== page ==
Emilio Chapela’s Ask Google Series

In the Fall of last year, Ottawa’s Gallerie SAW Gallery curated Emilio Chapela’s Ask Google series. In this series, the 33-year-old Mexican artist uses Google Search as a source for tapping into the collective unconscious of the internet. 

What does tapping into the collective unconscious of the internet mean? Often when you type a sentence or a set of keywords into Google Search, Google responds to these prompts with a list of auto-suggested search terms. For example, I just began to type in chicken, and only having entered the letters c-h-i-c-k, the list of suggestions pictured above appeared. These suggestions are generated by the collective of previous Google searches performed by previous Google-users. The suggestions represent the most commonly-searched terms, and, in turn, reflect the attitudes, concerns, interests, and opinions of the collective Google-using community. When you think about how many people around the world are using Google every day, this project gets a little mind-blowing. 

Chapela has entered a series of prompts into Google Search, and displays the auto-suggest results. In this way, his series serves to examine the various ideas that surround his specific search terms, while simultaneously demonstrating how powerful a resource Google is, and providing an image of what the collective unconscious of the internet might look like.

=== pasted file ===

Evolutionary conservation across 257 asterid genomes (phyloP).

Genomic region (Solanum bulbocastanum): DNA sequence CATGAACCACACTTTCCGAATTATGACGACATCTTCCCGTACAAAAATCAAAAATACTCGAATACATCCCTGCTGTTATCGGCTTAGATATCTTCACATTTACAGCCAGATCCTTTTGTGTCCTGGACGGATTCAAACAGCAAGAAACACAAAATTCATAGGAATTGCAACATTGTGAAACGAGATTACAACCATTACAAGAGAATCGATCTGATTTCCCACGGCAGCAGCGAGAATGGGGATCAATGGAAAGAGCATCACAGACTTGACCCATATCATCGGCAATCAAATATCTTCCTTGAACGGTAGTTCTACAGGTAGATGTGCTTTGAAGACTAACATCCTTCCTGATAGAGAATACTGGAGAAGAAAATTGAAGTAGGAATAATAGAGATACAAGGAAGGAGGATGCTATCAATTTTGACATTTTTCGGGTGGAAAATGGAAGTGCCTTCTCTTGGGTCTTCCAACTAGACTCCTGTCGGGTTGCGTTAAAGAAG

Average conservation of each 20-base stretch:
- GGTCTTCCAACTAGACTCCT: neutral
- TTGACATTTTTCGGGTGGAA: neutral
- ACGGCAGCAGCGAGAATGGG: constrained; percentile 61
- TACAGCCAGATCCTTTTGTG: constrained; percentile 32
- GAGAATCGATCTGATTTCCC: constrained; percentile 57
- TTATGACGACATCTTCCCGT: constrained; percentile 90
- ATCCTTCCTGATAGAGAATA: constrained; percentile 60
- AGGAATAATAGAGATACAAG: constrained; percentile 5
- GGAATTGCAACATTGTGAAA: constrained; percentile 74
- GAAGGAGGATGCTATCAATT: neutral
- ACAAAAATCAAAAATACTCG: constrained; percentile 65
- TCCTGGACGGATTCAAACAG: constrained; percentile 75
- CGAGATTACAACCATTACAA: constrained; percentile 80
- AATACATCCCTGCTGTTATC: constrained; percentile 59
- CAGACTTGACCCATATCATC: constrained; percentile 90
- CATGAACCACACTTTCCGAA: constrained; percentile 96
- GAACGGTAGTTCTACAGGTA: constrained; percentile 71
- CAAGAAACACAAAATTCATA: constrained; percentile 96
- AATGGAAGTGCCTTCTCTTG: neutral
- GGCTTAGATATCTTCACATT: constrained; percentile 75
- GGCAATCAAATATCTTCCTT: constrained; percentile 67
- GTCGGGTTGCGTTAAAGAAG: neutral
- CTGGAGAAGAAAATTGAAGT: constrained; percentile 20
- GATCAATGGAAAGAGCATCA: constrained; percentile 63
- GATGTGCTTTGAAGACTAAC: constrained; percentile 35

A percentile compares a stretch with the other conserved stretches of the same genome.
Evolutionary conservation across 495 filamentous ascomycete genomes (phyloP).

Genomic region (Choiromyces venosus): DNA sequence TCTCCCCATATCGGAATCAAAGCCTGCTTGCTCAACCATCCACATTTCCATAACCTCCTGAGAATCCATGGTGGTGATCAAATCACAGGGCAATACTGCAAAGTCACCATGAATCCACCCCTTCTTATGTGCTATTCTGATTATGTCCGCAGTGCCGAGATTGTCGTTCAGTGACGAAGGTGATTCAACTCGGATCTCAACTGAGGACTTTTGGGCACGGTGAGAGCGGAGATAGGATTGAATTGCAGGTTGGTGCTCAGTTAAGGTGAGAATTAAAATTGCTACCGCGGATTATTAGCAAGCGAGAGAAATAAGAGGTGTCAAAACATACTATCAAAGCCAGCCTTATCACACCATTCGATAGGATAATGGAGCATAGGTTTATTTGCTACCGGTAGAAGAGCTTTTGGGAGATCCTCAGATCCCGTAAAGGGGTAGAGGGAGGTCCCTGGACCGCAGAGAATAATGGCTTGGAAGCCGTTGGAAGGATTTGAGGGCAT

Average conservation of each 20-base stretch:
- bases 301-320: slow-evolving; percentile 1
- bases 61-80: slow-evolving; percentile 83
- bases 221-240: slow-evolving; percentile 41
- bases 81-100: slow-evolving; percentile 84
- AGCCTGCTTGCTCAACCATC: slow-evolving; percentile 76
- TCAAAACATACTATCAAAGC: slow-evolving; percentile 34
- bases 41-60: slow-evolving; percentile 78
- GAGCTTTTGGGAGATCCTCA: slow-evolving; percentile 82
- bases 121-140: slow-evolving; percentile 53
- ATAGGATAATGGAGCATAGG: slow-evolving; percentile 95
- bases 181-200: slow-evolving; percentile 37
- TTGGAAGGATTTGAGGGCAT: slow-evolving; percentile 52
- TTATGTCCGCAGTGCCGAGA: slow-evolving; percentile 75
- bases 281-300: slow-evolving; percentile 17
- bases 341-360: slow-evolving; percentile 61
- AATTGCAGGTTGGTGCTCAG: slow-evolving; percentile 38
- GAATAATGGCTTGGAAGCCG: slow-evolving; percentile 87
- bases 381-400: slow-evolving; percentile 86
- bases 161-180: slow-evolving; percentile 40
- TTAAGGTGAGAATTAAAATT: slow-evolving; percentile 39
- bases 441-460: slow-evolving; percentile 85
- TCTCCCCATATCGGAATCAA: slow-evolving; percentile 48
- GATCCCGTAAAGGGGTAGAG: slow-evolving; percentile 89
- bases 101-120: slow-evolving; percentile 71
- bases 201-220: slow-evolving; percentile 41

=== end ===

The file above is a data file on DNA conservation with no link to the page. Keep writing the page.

For more information, visit Emilio Chapela’s personal blog, and read the curatorial statement from SAW’s Ask Google exhibit. 

- Melissa Daly-Buajitti

He traces the fleeting.     

Emilio Chapela is an artist concerned with the collective – though not in the obvious sense. Through installation, sculpture, drawing and film, Chapela captures the collectivity of encounters. He enables the systems that are already active – notably Google – and renders still information in the process of dissemination. 

Read the profile of artist Emilio Chapela.


What is space?

The video portrays images of the space extracted from a Google search for the word “space" 
while a computer voice reads the Wikipedia article for "space”.
The definition is very abstract -and inaccurate- which contrasts with the collection of very common
images about the outer space: Defining space becomes impossible. 

- Emilio Chapela


Emilio Chapela Pérez (México City 1978)

Seascapes. 2003-2005. Polaroid.

Saporo, Victoria. 2003. Polaroid.

These pictures are a collection of “seascapes” made by photographing different beers form several parts of the world, in order to create abstract images that resemble horizons on the sea. The use of polaroid film enhances the contrast between the indexical nature of photography and the abstract “pictoric” look of the images.

Sentí necesario hablar más de Emilio Chapela por los que no lo conocían. Más de su obra en www.emiliochapela.com